A live virus vaccine proved the most effective, but it caused side effects such as fever and rashes. The vaccine, developed by Dr. Maurice Hilleman, director of vaccine research at Merck & Co., relied upon a concurrent injection of gamma globulin (an antibody-packed serum), thereby making the vaccine both safe and potent. Hilleman continued working to further attenuate (weaken) the measles strain, and eventually created a vaccine that could be administered without gamma globulin. His measles vaccine was distributed in 1968 and is still in use today.
Vaccination campaigns drastically reduced the spread of measles in America. However, the disease proved surprisingly difficult to eradicate. Vaccination programs were hindered by a misperception about measles—parents and some physicians continued to underestimate the danger of the disease.
Measles was finally eliminated from the United States in 2000—but it is back. Unvaccinated U.S. residents contract the disease during foreign travel or from foreign visitors, and the disease then quickly spreads to other unvaccinated people within a community. Since 2008, serious outbreaks of measles have occurred among Americans.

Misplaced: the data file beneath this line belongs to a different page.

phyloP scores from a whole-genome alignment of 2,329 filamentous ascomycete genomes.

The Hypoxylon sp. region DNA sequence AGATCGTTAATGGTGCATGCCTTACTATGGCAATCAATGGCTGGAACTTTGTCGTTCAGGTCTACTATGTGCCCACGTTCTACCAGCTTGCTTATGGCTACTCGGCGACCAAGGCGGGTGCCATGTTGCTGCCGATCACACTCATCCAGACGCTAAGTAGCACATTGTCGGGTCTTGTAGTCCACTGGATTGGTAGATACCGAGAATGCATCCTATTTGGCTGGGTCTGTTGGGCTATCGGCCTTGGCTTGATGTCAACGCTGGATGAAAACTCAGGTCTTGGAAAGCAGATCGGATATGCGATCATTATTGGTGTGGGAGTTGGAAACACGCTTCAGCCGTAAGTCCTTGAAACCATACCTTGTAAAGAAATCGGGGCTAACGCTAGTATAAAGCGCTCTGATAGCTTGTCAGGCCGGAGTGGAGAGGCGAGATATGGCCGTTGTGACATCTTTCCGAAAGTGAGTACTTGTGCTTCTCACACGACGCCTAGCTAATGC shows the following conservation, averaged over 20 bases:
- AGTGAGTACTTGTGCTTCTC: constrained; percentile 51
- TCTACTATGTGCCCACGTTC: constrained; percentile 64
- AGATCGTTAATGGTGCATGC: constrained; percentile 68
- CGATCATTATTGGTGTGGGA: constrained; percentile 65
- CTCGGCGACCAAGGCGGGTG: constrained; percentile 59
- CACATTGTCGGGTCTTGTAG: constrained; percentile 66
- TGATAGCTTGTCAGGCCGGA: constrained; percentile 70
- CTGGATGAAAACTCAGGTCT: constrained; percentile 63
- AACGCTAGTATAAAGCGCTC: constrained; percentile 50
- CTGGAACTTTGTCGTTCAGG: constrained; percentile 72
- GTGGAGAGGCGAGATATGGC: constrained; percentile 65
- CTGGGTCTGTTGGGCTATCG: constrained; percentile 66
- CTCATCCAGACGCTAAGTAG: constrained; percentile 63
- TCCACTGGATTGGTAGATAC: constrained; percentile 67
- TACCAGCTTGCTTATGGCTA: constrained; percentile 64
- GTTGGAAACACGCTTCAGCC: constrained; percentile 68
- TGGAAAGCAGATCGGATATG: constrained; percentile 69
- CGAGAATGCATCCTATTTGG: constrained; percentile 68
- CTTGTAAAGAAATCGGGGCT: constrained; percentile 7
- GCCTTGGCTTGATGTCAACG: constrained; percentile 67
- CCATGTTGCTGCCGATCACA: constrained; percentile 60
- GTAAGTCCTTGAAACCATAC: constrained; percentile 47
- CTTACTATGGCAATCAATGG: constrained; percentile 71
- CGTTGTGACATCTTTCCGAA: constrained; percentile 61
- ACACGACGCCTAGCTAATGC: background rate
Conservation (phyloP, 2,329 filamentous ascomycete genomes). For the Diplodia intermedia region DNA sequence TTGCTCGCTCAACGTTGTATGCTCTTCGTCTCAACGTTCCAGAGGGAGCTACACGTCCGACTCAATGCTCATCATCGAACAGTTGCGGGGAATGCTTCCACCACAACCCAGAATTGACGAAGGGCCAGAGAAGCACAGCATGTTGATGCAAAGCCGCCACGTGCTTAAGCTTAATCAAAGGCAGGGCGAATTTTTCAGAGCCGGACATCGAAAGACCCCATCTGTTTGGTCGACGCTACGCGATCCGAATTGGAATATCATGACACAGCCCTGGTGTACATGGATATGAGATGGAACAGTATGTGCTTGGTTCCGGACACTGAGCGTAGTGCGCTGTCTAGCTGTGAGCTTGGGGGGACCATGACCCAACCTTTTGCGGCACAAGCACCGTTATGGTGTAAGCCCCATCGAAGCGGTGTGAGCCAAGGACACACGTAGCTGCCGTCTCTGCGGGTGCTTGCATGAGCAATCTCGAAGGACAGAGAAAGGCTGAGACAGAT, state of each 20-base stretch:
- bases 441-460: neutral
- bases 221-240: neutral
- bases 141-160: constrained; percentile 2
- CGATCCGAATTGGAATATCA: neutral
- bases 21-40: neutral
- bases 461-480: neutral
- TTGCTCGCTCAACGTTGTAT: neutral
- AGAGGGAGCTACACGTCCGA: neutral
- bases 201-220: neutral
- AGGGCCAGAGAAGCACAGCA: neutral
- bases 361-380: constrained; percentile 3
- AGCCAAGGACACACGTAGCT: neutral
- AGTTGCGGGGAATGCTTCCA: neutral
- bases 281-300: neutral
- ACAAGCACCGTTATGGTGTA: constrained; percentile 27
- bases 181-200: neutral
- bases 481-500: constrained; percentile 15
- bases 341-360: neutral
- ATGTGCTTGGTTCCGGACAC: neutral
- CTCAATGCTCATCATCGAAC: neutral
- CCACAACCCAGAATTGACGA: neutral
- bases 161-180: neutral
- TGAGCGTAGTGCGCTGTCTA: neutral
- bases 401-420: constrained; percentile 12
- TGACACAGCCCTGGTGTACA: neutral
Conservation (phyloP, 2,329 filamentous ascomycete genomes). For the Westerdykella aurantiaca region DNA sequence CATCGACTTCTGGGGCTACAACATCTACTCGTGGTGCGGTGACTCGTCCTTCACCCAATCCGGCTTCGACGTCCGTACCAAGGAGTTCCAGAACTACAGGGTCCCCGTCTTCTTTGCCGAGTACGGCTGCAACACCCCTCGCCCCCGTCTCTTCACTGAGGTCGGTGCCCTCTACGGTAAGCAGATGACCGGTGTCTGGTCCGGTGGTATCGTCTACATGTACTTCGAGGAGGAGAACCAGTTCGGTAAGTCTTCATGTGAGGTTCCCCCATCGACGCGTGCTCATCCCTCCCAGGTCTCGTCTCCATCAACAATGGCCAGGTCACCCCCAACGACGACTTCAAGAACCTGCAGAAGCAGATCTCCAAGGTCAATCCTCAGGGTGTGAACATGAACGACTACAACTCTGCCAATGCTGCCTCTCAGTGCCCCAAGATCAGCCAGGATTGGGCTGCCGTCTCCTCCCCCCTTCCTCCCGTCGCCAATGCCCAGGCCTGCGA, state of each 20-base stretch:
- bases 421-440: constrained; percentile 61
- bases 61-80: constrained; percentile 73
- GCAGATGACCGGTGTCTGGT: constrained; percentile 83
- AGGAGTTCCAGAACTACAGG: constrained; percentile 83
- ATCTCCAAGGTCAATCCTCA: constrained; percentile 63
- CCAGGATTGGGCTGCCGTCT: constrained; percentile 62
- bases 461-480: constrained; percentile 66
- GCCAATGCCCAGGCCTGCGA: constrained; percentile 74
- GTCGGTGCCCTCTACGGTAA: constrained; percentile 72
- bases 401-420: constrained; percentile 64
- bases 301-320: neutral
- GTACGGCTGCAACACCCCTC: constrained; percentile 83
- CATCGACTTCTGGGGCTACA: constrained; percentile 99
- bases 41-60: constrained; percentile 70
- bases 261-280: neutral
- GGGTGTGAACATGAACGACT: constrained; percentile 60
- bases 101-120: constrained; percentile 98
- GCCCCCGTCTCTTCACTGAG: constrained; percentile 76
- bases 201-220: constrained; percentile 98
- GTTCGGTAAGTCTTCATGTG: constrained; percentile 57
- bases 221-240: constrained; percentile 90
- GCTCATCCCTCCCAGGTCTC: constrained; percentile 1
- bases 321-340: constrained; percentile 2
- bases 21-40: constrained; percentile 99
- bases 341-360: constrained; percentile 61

The characteristic calling card of mumps, a swollen jaw and cheeks, is often comically depicted in American culture. Most people who contract the disease recover fully from the fever, swelling, and aches that usually attend it, while some infected people never experience these symptoms.
The complications of mumps are less comical: inflammation of the testicles, ovaries, brain, and the tissue around the brain and spinal cord, as well as deafness. Adults are often subject to more serious complications than are children. However, before a vaccine was available in the U.S., mumps was a significant cause of acquired deafness in childhood.
The mumps vaccine has an unusual history. When vaccine researcher Dr. Maurice Hilleman’s five year-old daughter, Jeryl Lynn, came down with mumps, he collected a sample of the virus from her. After attenuating the virus strain, he created a live virus vaccine that he thought would prove both safe and effective. Clinical trials of the vaccine followed, with Dr. Hilleman’s younger daughter Kirsten participating in one of them.
Rubella (German measles) presents a unique challenge in the history of vaccination in America. The rubella vaccine is not primarily meant to protect the children who receive it—it is meant to protect all unborn children within the same family or community.